6. Jesus offered His life as a sacrifice for our sins on the cross.  Have you trusted in Jesus Christ for the forgiveness of your sins?  If so, when?  If not, why not?
  7. What is one particular application you took away from this message?

To access these questions in pdf format, click here.

Palm Sunday 2018 Sermon Preview

Zechariah’s tomb in the Kidron Valley

Just east of the old city of Jerusalem runs the Kidron Valley.  The western slope of this valley runs up against the walls surrounding the Temple Mount.  The eastern slope of this valley runs up (past the Garden of Gethsemane) to the top of Mount of Olives.  The Kidron Valley is both ancient and famous.  Pilgrims have crossed its rugged terrain for thousands of years as they head up to Jerusalem for worship.  If you were to visit Jerusalem today, you would notice something very interesting about this area — not only is it swamped with tourists, but it is also covered . . . with tombstones.

The Israeli equivalent of Social Security, actually covers the burial expenses for all its citizens.  Israeli citizens can be buried for free in any cemetery throughout the country EXCEPT on the Mount of Olives (headed down into the Kidron Valley).  Citizens buried here must pay a premium price.  At this point, we want to ask a question:  WHY are so many people paying money to be buried in this particular location?

The answer to this question is found in Zechariah 14:1-5.  In these verses, Zechariah (a prophet) under the inspiration of the Holy Spirit talked about the promised Messiah — the Savior of the world — approaching Jerusalem by walking down the western slope of the Mount of Olives, across the Kidron Valley, and entering Jerusalem’s Eastern Gates.  A portion of present-day Jews believe a resurrection will accompany the entrance of the Messiah to the city.  Therefore, wealthy Jews who hold this belief want to be buried on the Mount of Olives with their feet facing the Eastern gates of the city.  This way, when Messiah comes, they will rise with Him and enter the city again triumphantly!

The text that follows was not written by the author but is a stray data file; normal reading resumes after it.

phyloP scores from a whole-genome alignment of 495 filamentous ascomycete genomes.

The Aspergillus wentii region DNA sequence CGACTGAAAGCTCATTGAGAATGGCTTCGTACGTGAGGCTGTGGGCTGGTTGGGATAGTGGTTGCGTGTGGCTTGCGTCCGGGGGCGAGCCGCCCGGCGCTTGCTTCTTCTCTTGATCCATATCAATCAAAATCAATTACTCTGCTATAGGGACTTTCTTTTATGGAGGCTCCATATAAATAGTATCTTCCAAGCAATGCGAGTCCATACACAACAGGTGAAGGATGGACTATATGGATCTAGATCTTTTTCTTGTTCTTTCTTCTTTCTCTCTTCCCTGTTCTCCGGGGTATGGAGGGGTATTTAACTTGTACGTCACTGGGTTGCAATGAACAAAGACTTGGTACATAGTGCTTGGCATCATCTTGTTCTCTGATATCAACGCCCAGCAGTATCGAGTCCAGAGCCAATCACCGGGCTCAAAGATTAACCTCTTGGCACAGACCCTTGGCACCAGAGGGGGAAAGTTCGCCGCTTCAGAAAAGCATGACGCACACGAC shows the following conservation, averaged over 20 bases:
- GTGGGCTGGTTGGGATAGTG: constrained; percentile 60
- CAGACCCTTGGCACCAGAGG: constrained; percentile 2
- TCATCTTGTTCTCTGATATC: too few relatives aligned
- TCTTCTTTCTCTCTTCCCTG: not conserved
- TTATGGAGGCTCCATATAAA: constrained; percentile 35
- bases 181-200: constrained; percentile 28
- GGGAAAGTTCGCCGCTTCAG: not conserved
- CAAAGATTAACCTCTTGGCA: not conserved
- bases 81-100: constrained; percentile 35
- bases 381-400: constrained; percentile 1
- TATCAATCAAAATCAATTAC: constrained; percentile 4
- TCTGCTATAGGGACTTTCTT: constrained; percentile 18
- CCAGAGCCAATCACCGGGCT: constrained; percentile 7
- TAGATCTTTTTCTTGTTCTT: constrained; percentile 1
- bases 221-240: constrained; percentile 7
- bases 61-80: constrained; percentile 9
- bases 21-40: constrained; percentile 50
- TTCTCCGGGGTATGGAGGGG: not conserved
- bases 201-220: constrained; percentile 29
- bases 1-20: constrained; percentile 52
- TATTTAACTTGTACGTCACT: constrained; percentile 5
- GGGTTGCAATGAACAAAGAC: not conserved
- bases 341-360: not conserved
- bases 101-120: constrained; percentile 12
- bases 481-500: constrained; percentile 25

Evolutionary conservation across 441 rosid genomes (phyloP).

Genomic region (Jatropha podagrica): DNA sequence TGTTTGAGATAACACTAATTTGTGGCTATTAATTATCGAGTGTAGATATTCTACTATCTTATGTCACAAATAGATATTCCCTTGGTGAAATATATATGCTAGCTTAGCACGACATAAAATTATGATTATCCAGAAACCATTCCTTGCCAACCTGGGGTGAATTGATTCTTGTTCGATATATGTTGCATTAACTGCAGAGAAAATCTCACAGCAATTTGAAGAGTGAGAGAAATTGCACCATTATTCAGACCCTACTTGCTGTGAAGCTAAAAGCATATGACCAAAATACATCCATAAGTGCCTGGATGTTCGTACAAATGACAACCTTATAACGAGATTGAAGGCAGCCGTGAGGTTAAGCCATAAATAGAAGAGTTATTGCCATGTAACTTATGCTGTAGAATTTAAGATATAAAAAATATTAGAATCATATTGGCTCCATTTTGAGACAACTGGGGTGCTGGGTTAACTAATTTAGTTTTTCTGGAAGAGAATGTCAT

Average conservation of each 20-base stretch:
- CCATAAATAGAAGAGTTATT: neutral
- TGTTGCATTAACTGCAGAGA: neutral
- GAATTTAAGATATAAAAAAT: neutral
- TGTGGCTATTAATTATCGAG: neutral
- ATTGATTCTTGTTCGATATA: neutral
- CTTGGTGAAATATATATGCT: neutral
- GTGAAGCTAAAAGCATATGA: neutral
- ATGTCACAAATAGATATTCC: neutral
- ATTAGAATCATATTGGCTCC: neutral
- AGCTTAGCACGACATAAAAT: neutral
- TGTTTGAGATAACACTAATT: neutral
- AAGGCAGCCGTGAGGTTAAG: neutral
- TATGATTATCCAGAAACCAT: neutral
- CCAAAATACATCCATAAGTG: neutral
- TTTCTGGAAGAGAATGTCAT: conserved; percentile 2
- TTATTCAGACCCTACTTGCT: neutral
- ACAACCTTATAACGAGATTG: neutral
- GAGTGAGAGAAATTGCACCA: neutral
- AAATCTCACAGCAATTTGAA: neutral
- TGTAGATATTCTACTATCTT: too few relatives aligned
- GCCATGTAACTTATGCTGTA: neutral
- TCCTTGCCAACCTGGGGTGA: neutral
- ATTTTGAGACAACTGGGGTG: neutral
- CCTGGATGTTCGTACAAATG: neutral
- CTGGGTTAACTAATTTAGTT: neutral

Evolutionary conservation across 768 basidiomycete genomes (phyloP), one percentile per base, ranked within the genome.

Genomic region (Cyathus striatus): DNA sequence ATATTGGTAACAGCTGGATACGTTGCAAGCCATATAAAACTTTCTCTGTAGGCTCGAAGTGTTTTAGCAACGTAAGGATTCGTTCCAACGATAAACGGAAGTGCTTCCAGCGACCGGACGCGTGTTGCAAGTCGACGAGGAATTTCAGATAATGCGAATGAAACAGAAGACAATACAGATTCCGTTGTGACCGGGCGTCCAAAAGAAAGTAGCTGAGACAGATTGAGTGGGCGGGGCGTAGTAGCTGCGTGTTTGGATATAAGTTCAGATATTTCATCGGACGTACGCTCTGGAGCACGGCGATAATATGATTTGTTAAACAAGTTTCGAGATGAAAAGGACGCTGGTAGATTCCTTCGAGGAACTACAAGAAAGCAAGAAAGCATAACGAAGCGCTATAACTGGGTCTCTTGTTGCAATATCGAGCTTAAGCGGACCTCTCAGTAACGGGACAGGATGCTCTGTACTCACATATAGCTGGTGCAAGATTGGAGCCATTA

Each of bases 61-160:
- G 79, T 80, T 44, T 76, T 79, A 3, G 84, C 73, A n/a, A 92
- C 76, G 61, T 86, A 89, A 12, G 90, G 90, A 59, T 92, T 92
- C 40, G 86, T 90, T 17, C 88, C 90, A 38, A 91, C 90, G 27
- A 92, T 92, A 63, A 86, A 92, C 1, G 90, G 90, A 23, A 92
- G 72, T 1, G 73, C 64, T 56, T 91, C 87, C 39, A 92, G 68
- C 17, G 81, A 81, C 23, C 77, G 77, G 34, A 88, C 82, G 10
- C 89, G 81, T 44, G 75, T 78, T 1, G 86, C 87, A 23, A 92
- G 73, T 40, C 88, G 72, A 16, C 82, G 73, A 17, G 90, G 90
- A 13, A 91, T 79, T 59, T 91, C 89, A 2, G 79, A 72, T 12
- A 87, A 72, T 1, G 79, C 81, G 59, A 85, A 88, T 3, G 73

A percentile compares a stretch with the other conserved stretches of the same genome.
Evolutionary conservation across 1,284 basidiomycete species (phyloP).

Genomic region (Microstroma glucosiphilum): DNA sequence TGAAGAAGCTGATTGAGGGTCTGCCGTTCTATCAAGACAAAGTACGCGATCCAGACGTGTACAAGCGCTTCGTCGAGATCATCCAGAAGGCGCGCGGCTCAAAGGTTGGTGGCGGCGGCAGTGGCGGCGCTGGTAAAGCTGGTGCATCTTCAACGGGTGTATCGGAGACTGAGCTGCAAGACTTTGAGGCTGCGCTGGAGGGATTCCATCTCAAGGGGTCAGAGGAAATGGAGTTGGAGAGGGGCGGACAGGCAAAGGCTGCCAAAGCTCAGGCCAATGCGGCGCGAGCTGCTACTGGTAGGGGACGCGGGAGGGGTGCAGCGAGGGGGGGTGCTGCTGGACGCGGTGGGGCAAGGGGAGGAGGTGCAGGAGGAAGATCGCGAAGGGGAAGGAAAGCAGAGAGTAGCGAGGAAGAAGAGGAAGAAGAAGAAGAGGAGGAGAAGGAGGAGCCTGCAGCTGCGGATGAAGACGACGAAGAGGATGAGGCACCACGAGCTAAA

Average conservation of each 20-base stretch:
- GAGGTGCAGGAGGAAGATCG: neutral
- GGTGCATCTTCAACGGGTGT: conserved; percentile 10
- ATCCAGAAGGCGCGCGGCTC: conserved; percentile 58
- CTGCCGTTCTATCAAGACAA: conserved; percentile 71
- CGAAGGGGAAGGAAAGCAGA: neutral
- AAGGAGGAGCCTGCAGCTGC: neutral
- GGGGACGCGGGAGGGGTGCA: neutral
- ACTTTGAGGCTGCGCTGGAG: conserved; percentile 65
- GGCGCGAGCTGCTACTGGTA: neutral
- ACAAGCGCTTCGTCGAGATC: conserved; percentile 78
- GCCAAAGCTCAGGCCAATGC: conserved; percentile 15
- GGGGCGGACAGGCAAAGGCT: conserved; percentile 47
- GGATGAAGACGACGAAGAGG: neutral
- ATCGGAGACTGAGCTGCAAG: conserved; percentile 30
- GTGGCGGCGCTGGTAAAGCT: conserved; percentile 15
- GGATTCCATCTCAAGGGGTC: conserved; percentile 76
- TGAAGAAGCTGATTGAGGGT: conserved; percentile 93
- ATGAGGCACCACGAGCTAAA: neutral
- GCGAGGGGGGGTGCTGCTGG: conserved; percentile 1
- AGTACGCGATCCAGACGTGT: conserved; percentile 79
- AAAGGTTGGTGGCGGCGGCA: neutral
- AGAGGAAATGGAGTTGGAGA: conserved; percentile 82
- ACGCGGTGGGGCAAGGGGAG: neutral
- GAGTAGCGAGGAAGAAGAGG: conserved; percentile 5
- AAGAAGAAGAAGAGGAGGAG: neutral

Interestingly enough, there is even a tomb in the Kidron Valley ascribed to the Prophet Zechariah.  This way the prophet would be one of the first to rise and enter the city with the Messiah . . . an event he wrote about but did not experience in his lifetime.  Zechariah’s tomb sat between the Garden of Gethsemane (on the western slope of the Mount of Olives) and Jerusalem’s Eastern Gate. 

Here is where this really gets interesting . . . 2,000 years ago when Jesus approached Jerusalem on Palm Sunday, He did so walking down the Mount of Olives, past the Garden of Gethsemane, and past the tomb of Zechariah, riding on a donkey (something Zechariah ALSO talked about in Zechariah 9:9). 

How was Jesus’ entry into Jerusalem a fulfillment of Zechariah’s prophecy?  What ELSE did Zechariah say, and how come those things have not come true yet?  What is the significance for us today of the events of Palm Sunday?  Join us this Sunday, March 25 at Wildwood Community Church as we will be looking at the events of Palm Sunday through the lens of the prophecy of Zechariah.  In preparation for Sunday, you may want to read Mark 11:1-11 and Zechariah 14:1-5.  We look forward to seeing you in our 8:30, 9:45, or 11:00 service. 



Easter Sunday 2017 Sermon Audio

On Sunday, April 16, 2017 at Wildwood Community Church I preached a message entitled “Resurrection.”  The message was based on John 21:1-19 and was a part of the Easter Sunday celebration.  Below you will find the sermon audio to listen to or share.

To download the audio to listen later, click on the link below:



To listen online, use the media player below: